Intermodal Briefs: Casper Rail Terminal, Port of Virginia

Written by Carolina Worrell, Senior Editor
Casper Terminal in Wyoming

Casper Terminal in Wyoming

USD Partners LP announces the closing of its Casper rail terminal sale. Also, the Port of Virginia (POV) invests in inland terminals to expand capabilities and “ensure efficiency and competitiveness.”

A wholly owned subsidiary of USD Partners LP announced April 3 that on March 31, it closed the previously announced sale of the Casper rail terminal in Wyoming to South 49 Holdings Ltd., a member of the Midstream Energy Partners group of companies, for a cash purchase price of approximately $33.0 million, subject to customary adjustments.

Piper Sandler & Co. served as the exclusive financial advisor to USD Partners LP, in connection with the transaction. Gibson, Dunn & Crutcher LLP served as legal advisor.

The Casper, Wyo., terminal is a crude oil storage, blending and railcar loading terminal, which is served by BNSF, and currently offers six customer-dedicated storage tanks with 900,000 Bbls of total capacity and unit train-capable railcar loading capacity in excess of 100,000 Bpd (14 railcar loading positions and ability to hold four-unit trains simultaneously).

POV announced April 4 that it is investing more than $18 million in Virginia Inland Port (VIP) and Richmond Marine Terminal (RMT) to “expand capacity, reconfigure some areas of operation and ensure the terminals are ready for the future.”

According to POV, work at both sites is under way and the investment is part of a larger, $1.4 billion Gateway Investment Program that focuses on “expanding the port’s capabilities, modernizing functions and ensuring long-term competitiveness.”

POV is investing $15 million at VIP, an intermodal ramp in Front Royal located at the intersection of I-81 and Norfolk Southern’s (NS) Crescent Corridor rail route, to expand and reconfigure the terminal’s rail operation and its container stack yard. Work includes building three new rail sidings and the installation of backbone infrastructure for technology. The terminal, POV says, will also be getting four rubber-tire gantry cranes, which are being repurposed from one of the port’s container terminals in the Norfolk Harbor and will allow VIP to retire some older, less-efficient equipment. The project is expected to be completed in 2024, according to the port.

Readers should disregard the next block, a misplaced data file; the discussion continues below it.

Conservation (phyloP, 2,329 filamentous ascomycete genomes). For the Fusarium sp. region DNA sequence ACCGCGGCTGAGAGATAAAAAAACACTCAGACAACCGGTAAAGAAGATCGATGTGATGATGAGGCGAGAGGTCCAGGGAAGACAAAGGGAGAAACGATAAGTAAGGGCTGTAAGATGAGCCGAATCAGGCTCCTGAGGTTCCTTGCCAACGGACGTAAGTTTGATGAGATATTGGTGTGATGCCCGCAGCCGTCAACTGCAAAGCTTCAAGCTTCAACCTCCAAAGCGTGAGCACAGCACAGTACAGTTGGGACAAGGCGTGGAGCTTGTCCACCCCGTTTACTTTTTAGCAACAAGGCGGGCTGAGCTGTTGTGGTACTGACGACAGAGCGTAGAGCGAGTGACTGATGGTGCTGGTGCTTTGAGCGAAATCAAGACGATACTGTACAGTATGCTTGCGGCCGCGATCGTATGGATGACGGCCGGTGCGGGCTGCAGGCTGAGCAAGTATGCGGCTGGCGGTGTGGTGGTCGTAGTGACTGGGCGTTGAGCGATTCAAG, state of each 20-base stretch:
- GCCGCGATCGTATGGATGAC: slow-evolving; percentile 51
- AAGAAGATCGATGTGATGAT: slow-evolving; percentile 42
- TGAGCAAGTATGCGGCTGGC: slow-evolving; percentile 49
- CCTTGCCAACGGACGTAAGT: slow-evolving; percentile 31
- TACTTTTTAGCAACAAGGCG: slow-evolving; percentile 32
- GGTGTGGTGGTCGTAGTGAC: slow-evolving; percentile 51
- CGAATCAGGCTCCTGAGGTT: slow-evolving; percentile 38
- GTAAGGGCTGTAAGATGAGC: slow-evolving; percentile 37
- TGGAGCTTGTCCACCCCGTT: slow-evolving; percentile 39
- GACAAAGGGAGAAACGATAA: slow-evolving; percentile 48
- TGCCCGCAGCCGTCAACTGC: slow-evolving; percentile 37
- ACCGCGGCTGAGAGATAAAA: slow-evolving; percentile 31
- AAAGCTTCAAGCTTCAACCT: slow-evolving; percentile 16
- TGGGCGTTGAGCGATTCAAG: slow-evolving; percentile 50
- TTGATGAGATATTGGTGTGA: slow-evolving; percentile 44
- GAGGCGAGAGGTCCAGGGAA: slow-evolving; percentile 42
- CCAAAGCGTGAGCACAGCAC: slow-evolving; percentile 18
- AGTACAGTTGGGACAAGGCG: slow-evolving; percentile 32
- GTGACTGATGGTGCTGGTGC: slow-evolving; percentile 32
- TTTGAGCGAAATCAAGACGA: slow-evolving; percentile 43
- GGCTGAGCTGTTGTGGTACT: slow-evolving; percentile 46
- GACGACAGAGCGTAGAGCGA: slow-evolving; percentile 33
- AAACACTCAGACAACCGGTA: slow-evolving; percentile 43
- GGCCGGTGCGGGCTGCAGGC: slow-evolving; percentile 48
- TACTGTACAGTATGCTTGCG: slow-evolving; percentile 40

POV is investing $3 million at RMT, which is located on the James River and has direct access to I-95 and I-64 nearby. Improvements are being made to the terminal’s main gate and a drop-lot for motor carriers is being developed. The work at the gate, POV says, will allow faster processing of trucks leaving/entering the terminal and make way for the installation of two new scales. The fenced, 40-space drop-lot will give truckers an after-hours option for leaving containers in a secure area adjacent to the terminal; technology infrastructure is also being installed. According to POV, the project will be ready in early 2024.

“VIP and RMT are critical to our overall efficiency and our ability to maintain fluidity at primary container terminals in the Norfolk Harbor,” said Virginia Port Authority CEO and Executive Director Stephen A. Edwards. “Because of their strategic locations along important inland cargo corridors, we are able to move cargo closer to its end user, in terms of imports, and exporters can position their containers at these central collection points for loading onto barge and rail.”

“We are investing in our inland capabilities now so we will be ready when our deeper and wider shipping channel opens in 2024,” Edwards added. “We’re also getting ready to begin renovating and modernizing the North Berth at Norfolk International Terminals, so the ability to receive cargo and then push it inland to VIP and RMT during construction is going to be key to maintaining our efficiency.”

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